The grief kept pouring out in heavy waves in my open garage. My literal heart was broken. My metaphorical heart just shattered, too. There are so few gifts from Reece’s time on Earth. Especially gifts from others. 

A month later, our family was on vacation in the Black Hills. Like all tourist destinations, we stumbled upon a glass blowing shop. Dane and I went in while Ryan stayed with napping Grant. Inside, my breath caught when I saw the same delicate lace technique on small trinkets. 

We watched a drinking glass be created and then I asked the woman about the skill behind the tiny pieces. I told her I used to have a heart made in the same style, but it had been broken. She sat down and began to heat her tools, happy to amuse me. 

As I watched the skinny rod of glass melt, my eyes welled. Reece’s glass heart was made this same way. My glass heart, my sweet baby boy, both gone. She looked at me and I smiled as the tears rolled down my cheeks. 

“Ha! Sorry,” I said, wiping my face. “This is just so neat to see. The ornament I had was so special because it was given to me when we learned our son no longer had a heartbeat.” 

“Oh, that’s a terrible day,” she said, looking from me back to her work. 

“Yeah. Some days are still hard.” She nodded. I watched, entranced, while Dane wandered the shop and fingerprinted all the cases. He wanted to buy a penguin. He wanted to buy a snake. He saw a frog that would be cool to have. I price checked them all. For a boy of six, I was not going to buy a glass trinket of any price. But these were exceptionally pricey. 

After about ten minutes, the glass worker held out a glass heart. I beamed with pride. 

“That looks just like the one I had. What’s the price on something like that?” I held my breath, prepared for a number I wasn’t willing to pay.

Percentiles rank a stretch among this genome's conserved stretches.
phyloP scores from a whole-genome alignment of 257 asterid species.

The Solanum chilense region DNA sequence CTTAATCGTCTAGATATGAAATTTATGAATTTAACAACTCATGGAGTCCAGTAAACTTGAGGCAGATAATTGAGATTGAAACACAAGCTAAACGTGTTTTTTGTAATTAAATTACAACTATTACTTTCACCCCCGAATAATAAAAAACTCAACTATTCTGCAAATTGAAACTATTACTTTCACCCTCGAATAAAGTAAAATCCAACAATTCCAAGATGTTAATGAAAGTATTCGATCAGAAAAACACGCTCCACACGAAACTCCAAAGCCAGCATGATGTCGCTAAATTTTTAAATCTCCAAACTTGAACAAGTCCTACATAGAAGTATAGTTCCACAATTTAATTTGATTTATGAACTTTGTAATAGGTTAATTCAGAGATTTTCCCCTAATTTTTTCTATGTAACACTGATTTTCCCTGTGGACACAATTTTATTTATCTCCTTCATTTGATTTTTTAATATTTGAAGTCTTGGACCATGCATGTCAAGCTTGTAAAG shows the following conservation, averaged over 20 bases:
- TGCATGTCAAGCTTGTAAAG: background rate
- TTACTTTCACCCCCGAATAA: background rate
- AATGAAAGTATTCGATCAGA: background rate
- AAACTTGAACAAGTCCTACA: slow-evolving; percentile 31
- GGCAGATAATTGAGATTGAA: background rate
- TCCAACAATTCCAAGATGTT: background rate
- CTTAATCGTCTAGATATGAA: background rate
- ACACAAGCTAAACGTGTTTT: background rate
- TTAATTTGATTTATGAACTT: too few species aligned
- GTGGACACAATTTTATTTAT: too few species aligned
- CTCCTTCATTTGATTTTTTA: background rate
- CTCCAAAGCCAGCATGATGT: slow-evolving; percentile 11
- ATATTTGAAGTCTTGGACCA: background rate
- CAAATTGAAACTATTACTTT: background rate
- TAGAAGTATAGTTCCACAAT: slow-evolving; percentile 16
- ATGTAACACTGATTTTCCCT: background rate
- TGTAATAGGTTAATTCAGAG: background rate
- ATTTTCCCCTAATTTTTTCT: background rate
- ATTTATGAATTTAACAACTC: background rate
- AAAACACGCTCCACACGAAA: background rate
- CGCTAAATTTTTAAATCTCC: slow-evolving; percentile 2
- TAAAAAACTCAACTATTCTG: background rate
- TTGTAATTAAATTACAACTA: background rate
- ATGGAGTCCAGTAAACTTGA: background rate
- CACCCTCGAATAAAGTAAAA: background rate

“Oh…twelve dollars.”

My heart skipped a beat. I stood among expensive artwork and she wanted twelve dollars for a custom piece. That’s when Dane pipped up. 

“Hey! That looks like the heart from Reece that Grant broke! Except it had a blue ribbon.”

“Blue ribbon?” She mumbled to herself and rummaged through a drawer. She pulled out a spool of ribbon. Blue ribbon. 

“How’s that?” She held it up by the ribbon for Dane to see. 


I paid, thanking her profusely, telling her she had eased my heartbreak over the loss of a thing. 

She shrugged and nodded. She didn’t fix my broken heart. She had offered me a new one. The loss of Reece broke my heart. And it didn’t heal so much as I grew a new one. One that is deep and tender and holds space for the broken people. 

There are good people in this world, readers. We sometimes aren’t sure how we can help a hurting soul. But everyone has something to offer. Even stoic glass blowers in the Black Hills. 

You Might be Praying Wrong…

A few friends and I have been talking about the grieving process lately and the things people say.

“I’ll be praying for you.”

Have you told someone that you will be praying for them after a loss? A child, a pregnancy, a mother, a brother, any kind of loss.

You might be praying wrong. Yeah, you. Have you been praying we will just stop being sad? Have you been praying that one day we’d just stop grieving altogether and that would mean we were healed?

It’s uncomfortable to see someone in pain and so people just naturally want to wish it away. But how could we not be sad? How could losing someone just suddenly not affect us anymore? It’s insane for anyone to think you could ever just suddenly stop grieving a loss. Grief is love with no place to go. Grief is the price of loving someone. If they were loved, they are grieved.

“I don’t know how you do it.”